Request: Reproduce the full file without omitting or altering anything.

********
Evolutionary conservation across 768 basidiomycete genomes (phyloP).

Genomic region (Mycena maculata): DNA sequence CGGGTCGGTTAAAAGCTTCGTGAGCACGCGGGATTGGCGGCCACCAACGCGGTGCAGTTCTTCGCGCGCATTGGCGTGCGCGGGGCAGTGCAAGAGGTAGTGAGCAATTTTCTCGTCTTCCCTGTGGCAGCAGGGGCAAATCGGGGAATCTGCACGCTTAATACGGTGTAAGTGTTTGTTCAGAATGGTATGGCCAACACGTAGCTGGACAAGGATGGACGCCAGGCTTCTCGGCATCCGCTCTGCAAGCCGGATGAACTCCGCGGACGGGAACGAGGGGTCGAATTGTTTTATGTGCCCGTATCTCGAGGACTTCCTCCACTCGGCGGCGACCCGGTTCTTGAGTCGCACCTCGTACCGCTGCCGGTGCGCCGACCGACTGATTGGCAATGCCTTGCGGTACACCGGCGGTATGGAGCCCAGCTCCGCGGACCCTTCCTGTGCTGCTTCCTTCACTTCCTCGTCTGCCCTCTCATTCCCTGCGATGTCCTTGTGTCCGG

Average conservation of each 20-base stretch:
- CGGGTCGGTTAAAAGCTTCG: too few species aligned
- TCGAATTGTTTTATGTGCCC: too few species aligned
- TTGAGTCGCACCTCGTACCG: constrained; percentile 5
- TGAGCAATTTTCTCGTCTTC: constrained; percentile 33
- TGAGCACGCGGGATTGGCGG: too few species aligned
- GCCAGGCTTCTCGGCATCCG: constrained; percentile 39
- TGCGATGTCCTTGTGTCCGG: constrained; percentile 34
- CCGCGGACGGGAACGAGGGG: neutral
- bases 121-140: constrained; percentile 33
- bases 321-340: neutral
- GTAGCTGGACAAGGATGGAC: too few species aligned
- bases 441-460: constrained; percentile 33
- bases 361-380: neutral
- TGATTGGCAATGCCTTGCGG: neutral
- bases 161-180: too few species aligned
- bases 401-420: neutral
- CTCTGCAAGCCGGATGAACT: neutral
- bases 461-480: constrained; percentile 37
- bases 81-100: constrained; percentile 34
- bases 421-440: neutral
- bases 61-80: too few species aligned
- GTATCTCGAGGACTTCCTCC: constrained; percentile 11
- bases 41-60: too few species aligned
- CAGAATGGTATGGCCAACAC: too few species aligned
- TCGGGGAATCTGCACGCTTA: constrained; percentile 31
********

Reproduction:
Evolutionary conservation across 768 basidiomycete genomes (phyloP).

Genomic region (Mycena maculata): DNA sequence CGGGTCGGTTAAAAGCTTCGTGAGCACGCGGGATTGGCGGCCACCAACGCGGTGCAGTTCTTCGCGCGCATTGGCGTGCGCGGGGCAGTGCAAGAGGTAGTGAGCAATTTTCTCGTCTTCCCTGTGGCAGCAGGGGCAAATCGGGGAATCTGCACGCTTAATACGGTGTAAGTGTTTGTTCAGAATGGTATGGCCAACACGTAGCTGGACAAGGATGGACGCCAGGCTTCTCGGCATCCGCTCTGCAAGCCGGATGAACTCCGCGGACGGGAACGAGGGGTCGAATTGTTTTATGTGCCCGTATCTCGAGGACTTCCTCCACTCGGCGGCGACCCGGTTCTTGAGTCGCACCTCGTACCGCTGCCGGTGCGCCGACCGACTGATTGGCAATGCCTTGCGGTACACCGGCGGTATGGAGCCCAGCTCCGCGGACCCTTCCTGTGCTGCTTCCTTCACTTCCTCGTCTGCCCTCTCATTCCCTGCGATGTCCTTGTGTCCGG

Average conservation of each 20-base stretch:
- CGGGTCGGTTAAAAGCTTCG: too few species aligned
- TCGAATTGTTTTATGTGCCC: too few species aligned
- TTGAGTCGCACCTCGTACCG: constrained; percentile 5
- TGAGCAATTTTCTCGTCTTC: constrained; percentile 33
- TGAGCACGCGGGATTGGCGG: too few species aligned
- GCCAGGCTTCTCGGCATCCG: constrained; percentile 39
- TGCGATGTCCTTGTGTCCGG: constrained; percentile 34
- CCGCGGACGGGAACGAGGGG: neutral
- bases 121-140: constrained; percentile 33
- bases 321-340: neutral
- GTAGCTGGACAAGGATGGAC: too few species aligned
- bases 441-460: constrained; percentile 33
- bases 361-380: neutral
- TGATTGGCAATGCCTTGCGG: neutral
- bases 161-180: too few species aligned
- bases 401-420: neutral
- CTCTGCAAGCCGGATGAACT: neutral
- bases 461-480: constrained; percentile 37
- bases 81-100: constrained; percentile 34
- bases 421-440: neutral
- bases 61-80: too few species aligned
- GTATCTCGAGGACTTCCTCC: constrained; percentile 11
- bases 41-60: too few species aligned
- CAGAATGGTATGGCCAACAC: too few species aligned
- TCGGGGAATCTGCACGCTTA: constrained; percentile 31